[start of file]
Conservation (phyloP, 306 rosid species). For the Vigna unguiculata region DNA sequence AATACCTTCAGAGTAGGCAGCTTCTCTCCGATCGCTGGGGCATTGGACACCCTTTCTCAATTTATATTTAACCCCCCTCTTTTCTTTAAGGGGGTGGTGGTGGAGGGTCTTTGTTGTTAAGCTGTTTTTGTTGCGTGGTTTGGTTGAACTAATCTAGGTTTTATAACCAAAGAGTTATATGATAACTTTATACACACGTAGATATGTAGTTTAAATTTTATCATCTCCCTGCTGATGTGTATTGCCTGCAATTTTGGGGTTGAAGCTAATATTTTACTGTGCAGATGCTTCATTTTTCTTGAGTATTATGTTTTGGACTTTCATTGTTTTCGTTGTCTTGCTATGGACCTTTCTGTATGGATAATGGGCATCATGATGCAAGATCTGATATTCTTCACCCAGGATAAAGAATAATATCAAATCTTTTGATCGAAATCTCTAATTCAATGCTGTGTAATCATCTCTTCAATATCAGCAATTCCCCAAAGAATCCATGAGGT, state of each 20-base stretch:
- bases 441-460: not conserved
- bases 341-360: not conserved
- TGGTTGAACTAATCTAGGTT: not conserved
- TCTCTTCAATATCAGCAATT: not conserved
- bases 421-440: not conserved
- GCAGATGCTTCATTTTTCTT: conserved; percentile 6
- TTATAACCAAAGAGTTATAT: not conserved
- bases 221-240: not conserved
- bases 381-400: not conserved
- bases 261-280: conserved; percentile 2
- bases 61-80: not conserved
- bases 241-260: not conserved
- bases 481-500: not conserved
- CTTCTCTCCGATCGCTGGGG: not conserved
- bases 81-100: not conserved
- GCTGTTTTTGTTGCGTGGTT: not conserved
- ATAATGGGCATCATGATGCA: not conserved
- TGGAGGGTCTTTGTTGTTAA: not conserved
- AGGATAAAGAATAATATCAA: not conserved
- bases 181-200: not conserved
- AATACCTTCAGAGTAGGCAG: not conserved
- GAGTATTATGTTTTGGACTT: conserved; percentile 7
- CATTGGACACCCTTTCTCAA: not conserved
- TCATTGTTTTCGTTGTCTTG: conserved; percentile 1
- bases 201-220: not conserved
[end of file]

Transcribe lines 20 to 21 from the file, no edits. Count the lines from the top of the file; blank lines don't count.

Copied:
- AGGATAAAGAATAATATCAA: not conserved
- bases 181-200: not conserved